As an Artist living in Tbilisi Georgia, I have found many more exciting surprises than I expected.
After living overseas for the past 10 years, the tropics had become imbedded into my psyche. Staying for long periods, 2-3 years, in far off places such as Dhaka, Bangladesh and Angoche, Mozambique, has inspired me in ways that I thought would be hard to change. The intensity of light, for example, the contrasting shadows of midday, all these things I thought I could not do without. Marie my wife, who works as a development worker, and I were discussing new places where we could move, we were due for a change. The options were endless, East Timor, Ghana and Madagascar to name a few.
These were all on the top of my list, places like Bosnia, Kosovo and The Caucasus never even entered my mind.
I had never really painted seriously in Canada, so I had little from my creative past to compare to. "Would Georgia be similar to my own country?" I asked myself. We arrived in Tbilisi mid January and it was similar, cold, windy and wet. I immediately started looking around Tbilisi for things to inspire new paintings, and I found it at every corner. Old brick buildings with rusty tin roofs, wooden windows with peeling paint, huge untrimmed trees lining every street, old churches and monasteries dotting the hillside. I said to myself, "this place has potential". I had always been drawn to the old and tarnished,
In my first week I met a well-known local artist by the name of Gogi Chagelishvili, his style, although much more avant-guarde and mature than mine, had a kinship with my own way of thinking. We hit it off instantly, and sat for long hours talking about life. We decided to hit the road and show me some of the Georgian countryside. The next day we were off to the wine region of Khahetia. It wasn't far outside Tbilisi that the rural landscape kicked in and we were stopping every few miles to observe an interesting scene or scenario. The natural beauty, the grassy hills, pine groves and pure white sky, forested valleys and old monasteries struck me.
At one point I just started to wander in a vast field of wintery yellow grass. The wind was gusting, the sky was threatening rain, and the serenity was breathtaking. I sat in the center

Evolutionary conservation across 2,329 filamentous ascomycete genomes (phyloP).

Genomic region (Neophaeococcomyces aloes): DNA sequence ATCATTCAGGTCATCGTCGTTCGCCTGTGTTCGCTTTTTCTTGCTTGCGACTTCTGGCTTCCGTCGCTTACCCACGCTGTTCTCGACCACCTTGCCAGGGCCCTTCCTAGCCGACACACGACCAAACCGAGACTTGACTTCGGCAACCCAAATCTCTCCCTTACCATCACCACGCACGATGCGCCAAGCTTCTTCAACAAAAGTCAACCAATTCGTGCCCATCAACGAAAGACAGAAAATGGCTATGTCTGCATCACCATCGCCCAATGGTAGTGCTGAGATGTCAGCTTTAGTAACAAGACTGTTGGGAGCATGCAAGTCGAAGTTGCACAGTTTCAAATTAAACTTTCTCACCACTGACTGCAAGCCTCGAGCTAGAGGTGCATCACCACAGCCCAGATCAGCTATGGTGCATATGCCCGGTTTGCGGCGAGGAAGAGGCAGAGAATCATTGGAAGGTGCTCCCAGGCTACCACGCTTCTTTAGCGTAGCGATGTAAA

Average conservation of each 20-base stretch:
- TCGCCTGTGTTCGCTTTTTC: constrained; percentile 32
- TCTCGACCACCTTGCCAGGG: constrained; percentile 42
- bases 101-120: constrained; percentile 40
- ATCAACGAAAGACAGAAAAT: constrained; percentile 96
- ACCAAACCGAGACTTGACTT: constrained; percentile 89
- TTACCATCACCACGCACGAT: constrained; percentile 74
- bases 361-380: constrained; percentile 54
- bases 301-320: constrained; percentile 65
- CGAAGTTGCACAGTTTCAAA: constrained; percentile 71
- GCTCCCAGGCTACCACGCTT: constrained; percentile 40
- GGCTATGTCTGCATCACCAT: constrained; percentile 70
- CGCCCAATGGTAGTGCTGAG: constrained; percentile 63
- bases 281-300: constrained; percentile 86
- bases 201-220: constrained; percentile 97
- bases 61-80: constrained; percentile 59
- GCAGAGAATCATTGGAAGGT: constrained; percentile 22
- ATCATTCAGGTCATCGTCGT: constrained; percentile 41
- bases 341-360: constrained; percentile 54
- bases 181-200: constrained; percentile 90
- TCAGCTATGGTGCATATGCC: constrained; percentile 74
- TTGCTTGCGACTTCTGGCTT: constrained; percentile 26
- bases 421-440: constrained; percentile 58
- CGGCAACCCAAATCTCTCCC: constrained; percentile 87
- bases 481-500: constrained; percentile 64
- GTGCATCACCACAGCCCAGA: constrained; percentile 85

The angles of all these rooftops here and in Tbilisi was starting to inspire me.
Also the way the locals recycled old household goods I found interesting. A garden fence may consist of old bed frames, rusty bedsprings or scraps of tin and wood. Adding to this the textures of the old brick and stone homes and churches was motivating me enough to want to go home and paint.
Back in Tbilisi, with Gogi's guidance I secured an early exhibition date for early May at Rustaveli's TMS Gallery. I thought to myself "whoa" I have only been here two weeks and now I've got to fill a large gallery in three months time. For some strange reason I also thought about changing my medium. My past several exhibitions had been almost exclusively watercolors, and I was due for the change. What a great opportunity, new country, new visuals, new paint and new technique. My wife thought I was crazy, "take it slow
One day, go out to a special place, I know you all have them, it may be in a park, on the roof of your apartment or in your own backyard or balcony, and just look at some single object for an extended period of time. Don't judge it or think about anything but it. Study its color variances in the sunlight and in the shade, look at reflections in glass and how the color is altered from the reflected object. Look at an old stick or stone and feel the texture and feel the colors, wet the stone and see the changes. I hope to get a few of you to inspect your own surroundings and appreciate the natural beauty that exists at every level of life.
May 22, 2002